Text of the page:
I love the simplicity of this painting. The artist’s limited color palette and simple background ensure nothing distracts the viewer from the subject matter at hand. The artist is Francisco de Zurbarán, a Spanish painter who was prominent in the 1650s and heavily influenced by the Italian painter Caravaggio. In fact, his nickname was “Spanish Caravaggio” for his mastery of contrasting light and dark (a method call “chiaroscuro” that Caravaggio was known for).

Zurbarán primarily painted religious works depicting monks, nuns, and martyrs. The subject matter of this painting is St. Francis at a moment of profound contemplation, his head tilted, lips slightly parted, hands clasped in fervent prayer. Although we can barely see his face, we know that his eyes are looking heavenward. His clothing is coarsely textured and roughly patched which fits the saint’s vow of poverty. Francis cradles a skull in his hands, a symbol of death and Christ’s crucifixion—the subject of Francis’ meditation. Although it is hard to see, his hands are marked with the stigmata (the wounds of Jesus) which Francis was believed to have received in 1224 during a retreat in the Apennines. The three knots in his rope girdle each represent a vow Francis would have taken: chastity, obedience, and poverty.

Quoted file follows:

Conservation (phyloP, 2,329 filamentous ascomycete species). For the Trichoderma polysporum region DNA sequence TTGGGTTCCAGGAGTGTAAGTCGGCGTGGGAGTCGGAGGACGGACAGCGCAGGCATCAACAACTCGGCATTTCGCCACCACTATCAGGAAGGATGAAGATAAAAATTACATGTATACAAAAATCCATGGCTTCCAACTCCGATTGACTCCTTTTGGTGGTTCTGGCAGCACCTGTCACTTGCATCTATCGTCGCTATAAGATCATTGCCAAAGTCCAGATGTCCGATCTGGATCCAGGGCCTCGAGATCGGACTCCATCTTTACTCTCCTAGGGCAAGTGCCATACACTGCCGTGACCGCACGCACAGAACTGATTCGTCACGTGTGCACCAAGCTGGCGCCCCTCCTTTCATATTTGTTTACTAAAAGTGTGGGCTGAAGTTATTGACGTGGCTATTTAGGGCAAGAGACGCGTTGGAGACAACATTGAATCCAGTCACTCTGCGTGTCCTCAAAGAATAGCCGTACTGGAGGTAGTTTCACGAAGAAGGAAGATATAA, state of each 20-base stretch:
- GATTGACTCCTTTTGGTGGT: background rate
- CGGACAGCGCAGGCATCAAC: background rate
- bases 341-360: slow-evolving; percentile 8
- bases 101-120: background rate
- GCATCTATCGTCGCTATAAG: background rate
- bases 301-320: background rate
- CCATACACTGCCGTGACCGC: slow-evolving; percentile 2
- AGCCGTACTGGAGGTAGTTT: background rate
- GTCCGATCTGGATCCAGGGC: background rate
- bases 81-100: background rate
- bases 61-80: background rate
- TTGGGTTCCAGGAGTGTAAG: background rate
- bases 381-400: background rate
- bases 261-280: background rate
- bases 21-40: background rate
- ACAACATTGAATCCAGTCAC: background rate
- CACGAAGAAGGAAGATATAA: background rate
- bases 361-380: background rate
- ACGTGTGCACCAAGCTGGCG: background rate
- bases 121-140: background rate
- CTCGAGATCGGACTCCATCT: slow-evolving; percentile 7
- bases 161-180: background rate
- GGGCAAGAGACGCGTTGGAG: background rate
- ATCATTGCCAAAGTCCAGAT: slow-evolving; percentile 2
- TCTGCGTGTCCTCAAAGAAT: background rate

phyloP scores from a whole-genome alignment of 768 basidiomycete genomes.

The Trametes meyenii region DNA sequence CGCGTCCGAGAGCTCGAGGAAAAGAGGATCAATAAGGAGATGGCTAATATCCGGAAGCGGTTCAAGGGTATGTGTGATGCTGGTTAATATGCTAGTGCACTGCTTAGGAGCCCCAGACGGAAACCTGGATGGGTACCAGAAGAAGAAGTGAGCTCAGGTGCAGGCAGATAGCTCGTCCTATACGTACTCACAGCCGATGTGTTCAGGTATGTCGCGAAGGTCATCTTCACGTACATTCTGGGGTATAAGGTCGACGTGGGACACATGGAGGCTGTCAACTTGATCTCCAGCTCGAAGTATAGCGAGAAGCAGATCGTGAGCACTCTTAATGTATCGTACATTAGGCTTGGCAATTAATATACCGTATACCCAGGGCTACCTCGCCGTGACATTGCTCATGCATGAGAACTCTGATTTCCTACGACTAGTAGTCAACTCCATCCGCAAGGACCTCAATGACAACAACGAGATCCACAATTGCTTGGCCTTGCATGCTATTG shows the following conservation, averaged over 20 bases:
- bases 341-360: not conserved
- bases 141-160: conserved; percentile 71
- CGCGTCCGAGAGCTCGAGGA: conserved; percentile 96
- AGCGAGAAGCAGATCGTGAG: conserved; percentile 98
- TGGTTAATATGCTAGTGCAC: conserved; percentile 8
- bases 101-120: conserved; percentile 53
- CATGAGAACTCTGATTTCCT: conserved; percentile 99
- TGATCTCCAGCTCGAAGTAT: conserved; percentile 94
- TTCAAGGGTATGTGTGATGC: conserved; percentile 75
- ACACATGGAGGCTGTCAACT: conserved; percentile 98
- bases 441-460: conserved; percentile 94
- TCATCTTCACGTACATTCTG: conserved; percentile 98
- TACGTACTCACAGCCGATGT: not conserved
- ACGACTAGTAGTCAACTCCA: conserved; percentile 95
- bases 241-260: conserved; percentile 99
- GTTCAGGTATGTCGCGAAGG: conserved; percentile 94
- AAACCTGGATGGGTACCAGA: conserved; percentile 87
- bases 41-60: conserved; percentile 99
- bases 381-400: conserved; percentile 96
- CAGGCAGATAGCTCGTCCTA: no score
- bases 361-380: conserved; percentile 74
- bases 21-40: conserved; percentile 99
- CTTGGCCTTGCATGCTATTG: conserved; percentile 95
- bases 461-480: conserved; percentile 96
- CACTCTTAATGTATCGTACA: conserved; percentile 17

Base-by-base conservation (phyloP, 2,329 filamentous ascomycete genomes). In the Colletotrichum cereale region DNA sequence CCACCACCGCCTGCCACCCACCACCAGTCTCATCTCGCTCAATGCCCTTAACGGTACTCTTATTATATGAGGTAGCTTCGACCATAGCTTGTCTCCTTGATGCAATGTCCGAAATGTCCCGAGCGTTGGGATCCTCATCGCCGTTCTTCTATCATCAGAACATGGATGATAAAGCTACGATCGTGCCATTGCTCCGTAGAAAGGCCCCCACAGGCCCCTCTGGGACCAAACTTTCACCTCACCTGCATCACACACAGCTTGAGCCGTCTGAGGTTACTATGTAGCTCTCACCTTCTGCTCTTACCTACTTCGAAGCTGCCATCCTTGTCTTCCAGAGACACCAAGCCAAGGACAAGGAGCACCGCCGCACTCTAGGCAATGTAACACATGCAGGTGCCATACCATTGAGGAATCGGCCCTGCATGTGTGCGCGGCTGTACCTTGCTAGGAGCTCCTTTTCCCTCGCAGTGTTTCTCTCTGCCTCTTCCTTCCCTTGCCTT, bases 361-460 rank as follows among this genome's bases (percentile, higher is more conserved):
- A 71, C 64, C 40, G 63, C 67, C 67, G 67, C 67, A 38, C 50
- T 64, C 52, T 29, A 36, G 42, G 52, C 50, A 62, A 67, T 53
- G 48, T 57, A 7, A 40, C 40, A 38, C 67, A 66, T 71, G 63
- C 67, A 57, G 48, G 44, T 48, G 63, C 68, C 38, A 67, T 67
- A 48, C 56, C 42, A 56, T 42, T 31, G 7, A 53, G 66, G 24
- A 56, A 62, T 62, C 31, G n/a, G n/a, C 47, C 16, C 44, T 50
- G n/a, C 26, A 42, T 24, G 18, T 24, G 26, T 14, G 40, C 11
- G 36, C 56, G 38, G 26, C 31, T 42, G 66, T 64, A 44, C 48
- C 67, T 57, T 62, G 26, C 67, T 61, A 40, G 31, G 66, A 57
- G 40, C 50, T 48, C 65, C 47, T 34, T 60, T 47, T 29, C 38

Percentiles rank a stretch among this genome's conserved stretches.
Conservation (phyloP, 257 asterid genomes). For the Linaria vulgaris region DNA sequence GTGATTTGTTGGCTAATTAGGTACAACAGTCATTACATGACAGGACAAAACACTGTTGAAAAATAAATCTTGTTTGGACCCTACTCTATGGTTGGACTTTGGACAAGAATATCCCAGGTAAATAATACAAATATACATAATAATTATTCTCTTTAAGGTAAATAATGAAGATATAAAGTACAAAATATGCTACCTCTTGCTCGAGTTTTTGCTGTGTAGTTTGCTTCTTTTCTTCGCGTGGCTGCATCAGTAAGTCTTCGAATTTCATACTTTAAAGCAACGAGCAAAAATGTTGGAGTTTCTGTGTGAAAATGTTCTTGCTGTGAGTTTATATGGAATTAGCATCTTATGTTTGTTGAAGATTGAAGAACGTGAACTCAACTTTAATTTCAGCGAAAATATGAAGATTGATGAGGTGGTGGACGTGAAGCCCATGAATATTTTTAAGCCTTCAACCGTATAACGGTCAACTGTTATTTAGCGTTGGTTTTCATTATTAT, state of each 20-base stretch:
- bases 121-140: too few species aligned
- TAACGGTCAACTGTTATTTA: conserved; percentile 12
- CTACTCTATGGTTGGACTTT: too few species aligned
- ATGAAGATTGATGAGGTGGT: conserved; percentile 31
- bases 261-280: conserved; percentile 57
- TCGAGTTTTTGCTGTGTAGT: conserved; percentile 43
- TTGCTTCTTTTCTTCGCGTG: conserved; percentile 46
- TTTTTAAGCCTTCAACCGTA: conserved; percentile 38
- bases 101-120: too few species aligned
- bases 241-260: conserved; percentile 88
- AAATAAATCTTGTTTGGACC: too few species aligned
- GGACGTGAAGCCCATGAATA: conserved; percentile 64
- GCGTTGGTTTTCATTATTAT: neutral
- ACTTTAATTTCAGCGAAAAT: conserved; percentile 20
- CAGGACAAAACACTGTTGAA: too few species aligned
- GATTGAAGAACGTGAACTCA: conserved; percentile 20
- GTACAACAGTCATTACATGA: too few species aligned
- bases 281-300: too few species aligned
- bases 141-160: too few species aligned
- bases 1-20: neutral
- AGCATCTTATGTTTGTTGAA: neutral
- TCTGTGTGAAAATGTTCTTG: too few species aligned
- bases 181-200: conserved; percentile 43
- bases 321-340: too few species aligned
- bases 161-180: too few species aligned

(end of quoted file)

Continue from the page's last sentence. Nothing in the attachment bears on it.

This painting has hung in the National Gallery in London since 1853. When it was first purchased, the acquisition was heavily criticized, being described as a “small, black, repulsive picture.” Today it is considered one of Zurbarán’s greatest works.

Being Human Connection: In the gospel of Mark, Jesus reminds us of the importance of quiet time, meditation, and contemplation. Mark says, “In the morning, long before dawn, Jesus got up and left the house, and went off to a lonely place and prayed there.” These few words reveal how important prayer was for Jesus. Everything he did flowed from spending time on his own with his Father. Just before Mark says this, he explains how busy Jesus’ to-do list had become. Jesus was healing, spending time with the sick, casting out demons, and dealing with oppressive crowds (Mark 1:29-39). Then Mark brings the focus back to what is essential: prayer. The secret of Jesus’ ministry wasn’t to do more but to withdraw to a quiet place and spend some time with his Father. We can learn a lot from Jesus and St. Francis. In the midst of our busy to-do lists, solitude can fuel the soul. 

Featured art: Francisco de Zurbarán, Saint Francis in Meditation, 1635-39